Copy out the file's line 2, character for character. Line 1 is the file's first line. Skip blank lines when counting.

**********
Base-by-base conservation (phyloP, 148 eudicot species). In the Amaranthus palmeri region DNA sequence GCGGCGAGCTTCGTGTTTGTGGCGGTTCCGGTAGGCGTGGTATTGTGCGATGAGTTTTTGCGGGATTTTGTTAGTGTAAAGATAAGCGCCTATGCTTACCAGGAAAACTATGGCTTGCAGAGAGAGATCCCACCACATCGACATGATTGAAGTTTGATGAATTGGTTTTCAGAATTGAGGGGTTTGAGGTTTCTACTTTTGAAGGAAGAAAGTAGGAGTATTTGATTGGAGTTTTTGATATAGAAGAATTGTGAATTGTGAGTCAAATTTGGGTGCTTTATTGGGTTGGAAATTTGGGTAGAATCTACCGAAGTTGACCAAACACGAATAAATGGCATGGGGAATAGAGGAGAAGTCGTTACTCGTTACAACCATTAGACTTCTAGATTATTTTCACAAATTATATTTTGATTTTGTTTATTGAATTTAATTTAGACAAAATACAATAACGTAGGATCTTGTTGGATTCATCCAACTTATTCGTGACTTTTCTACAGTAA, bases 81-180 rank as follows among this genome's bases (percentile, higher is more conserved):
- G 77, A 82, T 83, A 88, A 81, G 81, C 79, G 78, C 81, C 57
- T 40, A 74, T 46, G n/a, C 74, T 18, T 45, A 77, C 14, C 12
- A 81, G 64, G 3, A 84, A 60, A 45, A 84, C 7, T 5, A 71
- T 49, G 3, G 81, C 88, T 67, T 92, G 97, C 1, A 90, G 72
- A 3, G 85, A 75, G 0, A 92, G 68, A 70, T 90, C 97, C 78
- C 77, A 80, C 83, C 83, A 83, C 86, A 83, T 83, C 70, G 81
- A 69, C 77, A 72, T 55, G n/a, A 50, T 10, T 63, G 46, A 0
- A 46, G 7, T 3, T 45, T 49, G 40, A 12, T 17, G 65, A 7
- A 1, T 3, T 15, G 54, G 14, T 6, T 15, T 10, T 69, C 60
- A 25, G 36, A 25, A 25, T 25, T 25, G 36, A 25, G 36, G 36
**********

- G 77, A 82, T 83, A 88, A 81, G 81, C 79, G 78, C 81, C 57